Done and dusted in just two days

Indian cricketer Umesh Yadav with teammates celebrate the wicket of Afghanistan batsman Mohammad Nabi during a match.

Indian cricketer Umesh Yadav with teammates celebrate the wicket of Afghanistan batsman Mohammad Nabi during a match.   | Photo Credit: PTI

Test cricket can be a ruthless examination of technique, mind and skill. More so in batting since it takes just one delivery to dismiss you; there is no second chance.

Here, judgement of line, picking the length, footwork and the art of constructing an innings, brick by brick, are critical. One-day and Twenty20 cricket allow you to mask limited feet movement, not Tests.

The Afghans are a feisty bunch, play with pride, but having been brought up on the shorter formats, they were up against almost impossible odds at the Chinnaswamy Stadium here on Friday.

With little experience in first class cricket, and caught on a greenish track with seam movement and bounce, Afghanistan was shot out for 109, and following on, made only 103. 

The whopping innings and 262-run win is India’s maiden Test victory inside two days, and the first Test to end in two days in the country.

Earlier, India progressed to 474 with Hardik Pandya coming up with a stroke-filled 94-ball 71.

Then the Afghanistan procession started. The batsmen appeared and soon disappeared. 

The portly Mohammad Shahzad, a hard-hitter but not the greatest runner between the wickets, was done in by a swift, sharp throw from Hardik Pandya at point. The Afghanistan capitulation had begun.

Although bowling only at a bunch of inexperienced batsmen, the mechanics of Ashwin’s bowling were impressive. 

The off-spinner has worked on his action, is pivoting a little more, getting greater body into the ball and is more sidearmish at the point of release.

The manner he drew Afghan captain Asghar Stanikzai [in the first innings] with flight and dip and castled him with sharp turn was a classic off-spinner’s dismissal.

Ashwin bowled from over and around the wicket, created the angles and employed the arm ball effectively.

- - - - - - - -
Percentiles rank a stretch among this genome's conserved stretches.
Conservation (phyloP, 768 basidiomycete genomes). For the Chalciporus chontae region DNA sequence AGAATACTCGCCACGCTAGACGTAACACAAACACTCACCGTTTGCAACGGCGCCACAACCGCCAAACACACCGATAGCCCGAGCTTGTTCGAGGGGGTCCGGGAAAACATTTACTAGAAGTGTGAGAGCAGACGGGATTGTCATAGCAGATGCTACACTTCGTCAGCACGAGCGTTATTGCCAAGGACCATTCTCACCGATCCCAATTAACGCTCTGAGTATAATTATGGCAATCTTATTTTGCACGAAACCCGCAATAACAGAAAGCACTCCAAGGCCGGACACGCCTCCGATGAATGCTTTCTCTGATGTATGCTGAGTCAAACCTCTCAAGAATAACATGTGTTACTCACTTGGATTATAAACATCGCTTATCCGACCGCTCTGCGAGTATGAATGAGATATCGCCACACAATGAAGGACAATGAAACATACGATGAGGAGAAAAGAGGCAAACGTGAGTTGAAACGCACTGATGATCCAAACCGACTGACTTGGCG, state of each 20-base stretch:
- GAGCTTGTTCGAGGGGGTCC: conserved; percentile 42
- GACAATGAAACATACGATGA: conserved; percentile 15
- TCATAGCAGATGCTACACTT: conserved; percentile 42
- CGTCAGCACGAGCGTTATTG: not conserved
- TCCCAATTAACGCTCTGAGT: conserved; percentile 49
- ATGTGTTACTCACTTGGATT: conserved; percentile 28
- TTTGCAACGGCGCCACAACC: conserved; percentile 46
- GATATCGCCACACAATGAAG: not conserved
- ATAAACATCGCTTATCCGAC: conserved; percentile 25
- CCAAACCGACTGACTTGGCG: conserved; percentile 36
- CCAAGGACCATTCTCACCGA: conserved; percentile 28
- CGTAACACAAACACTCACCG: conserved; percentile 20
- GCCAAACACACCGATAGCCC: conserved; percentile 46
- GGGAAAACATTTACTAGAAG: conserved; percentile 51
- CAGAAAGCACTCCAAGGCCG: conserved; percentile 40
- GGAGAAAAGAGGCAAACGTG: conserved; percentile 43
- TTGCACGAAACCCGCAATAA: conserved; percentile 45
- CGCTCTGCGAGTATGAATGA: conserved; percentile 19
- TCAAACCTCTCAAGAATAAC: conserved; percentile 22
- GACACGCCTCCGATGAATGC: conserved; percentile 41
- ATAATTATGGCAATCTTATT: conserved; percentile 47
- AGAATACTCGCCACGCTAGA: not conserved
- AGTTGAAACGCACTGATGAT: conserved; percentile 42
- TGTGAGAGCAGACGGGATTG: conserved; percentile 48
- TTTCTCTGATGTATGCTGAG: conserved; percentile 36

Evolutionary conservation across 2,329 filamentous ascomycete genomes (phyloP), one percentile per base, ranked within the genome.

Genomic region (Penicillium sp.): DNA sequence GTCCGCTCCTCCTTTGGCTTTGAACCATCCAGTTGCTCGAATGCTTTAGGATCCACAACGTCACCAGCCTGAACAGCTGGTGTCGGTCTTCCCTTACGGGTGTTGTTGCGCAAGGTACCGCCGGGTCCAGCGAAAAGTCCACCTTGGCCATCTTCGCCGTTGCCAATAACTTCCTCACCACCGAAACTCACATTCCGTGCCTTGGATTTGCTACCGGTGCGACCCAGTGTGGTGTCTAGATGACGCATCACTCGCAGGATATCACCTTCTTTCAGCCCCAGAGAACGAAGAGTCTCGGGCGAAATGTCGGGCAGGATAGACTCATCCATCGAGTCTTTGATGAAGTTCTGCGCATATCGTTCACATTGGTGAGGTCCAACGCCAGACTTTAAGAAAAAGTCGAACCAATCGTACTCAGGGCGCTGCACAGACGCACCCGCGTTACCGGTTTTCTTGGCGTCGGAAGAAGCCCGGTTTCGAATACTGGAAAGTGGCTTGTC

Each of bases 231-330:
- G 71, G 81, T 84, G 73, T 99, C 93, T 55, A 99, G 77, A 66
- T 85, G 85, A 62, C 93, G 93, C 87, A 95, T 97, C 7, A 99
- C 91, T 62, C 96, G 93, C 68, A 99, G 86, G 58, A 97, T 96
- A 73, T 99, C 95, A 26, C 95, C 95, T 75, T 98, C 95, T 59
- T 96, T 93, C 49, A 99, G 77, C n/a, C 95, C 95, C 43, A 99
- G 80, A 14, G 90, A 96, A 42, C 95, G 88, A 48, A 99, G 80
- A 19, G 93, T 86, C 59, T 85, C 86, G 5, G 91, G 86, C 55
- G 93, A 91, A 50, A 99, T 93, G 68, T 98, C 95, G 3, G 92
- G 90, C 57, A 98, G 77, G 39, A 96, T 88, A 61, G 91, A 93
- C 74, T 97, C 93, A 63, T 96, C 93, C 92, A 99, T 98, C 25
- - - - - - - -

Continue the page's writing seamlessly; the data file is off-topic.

The lanky Ishant Sharma’s off-cutters found their mark, compounding Afghanistan’s problems. Ishant ran in to a good rhythm, generated pace.

Umesh’s 100

And when Umesh Yadav trapped Rahmat Shah with a speedy fullish delivery, he had scalped his 100th Test batsman. A strong, lion-hearted paceman he is.

In the second innings, Umesh fired out Shahzad with an away-swinger and then moved it the other way at a telling pace to dismiss Mohammad Nabi.

And Ravindra Jadeja, who turned the ball away from the right-hander, prised out a battling Stanikzai, who, in a rush of blood, jumped out. After this, the batting lacking depth, it was only a matter of time. Jadeja is quicker through the air, gives little away, gets the ball to hurry off the pitch. Afghans, not using their feet judiciously, found him hard to cope with.

In the morning, Afghanistan should have taken the new ball on a greenish surface with seam deviation that would have held overnight moisture. The Indian innings dragged on. 

The Afghanistan field placings still appear to be conditioned by the shorter format. For instance, there should have been a man at at a short mid-off for Rashid Khan for an uppish drive. 

Although a short-leg and a slip were in place, there were four in single saving positions around the bat and another three guarding the fence. 

Hardik collected runs with typical flamboyance. An on-drive off Rashid, against the spin and beating mid-on, was a top shot. 

He was fluent on the off-side too, driving to the left of a diving widish mid-off and and bisecting the deep cover. 

Then came the Afghan collapses. For Test cricket’s latest entrant this was nightmare in daylight.

Recommended for you
This article is closed for comments.
Please Email the Editor

Printable version | Sep 19, 2020 6:56:42 PM |

Next Story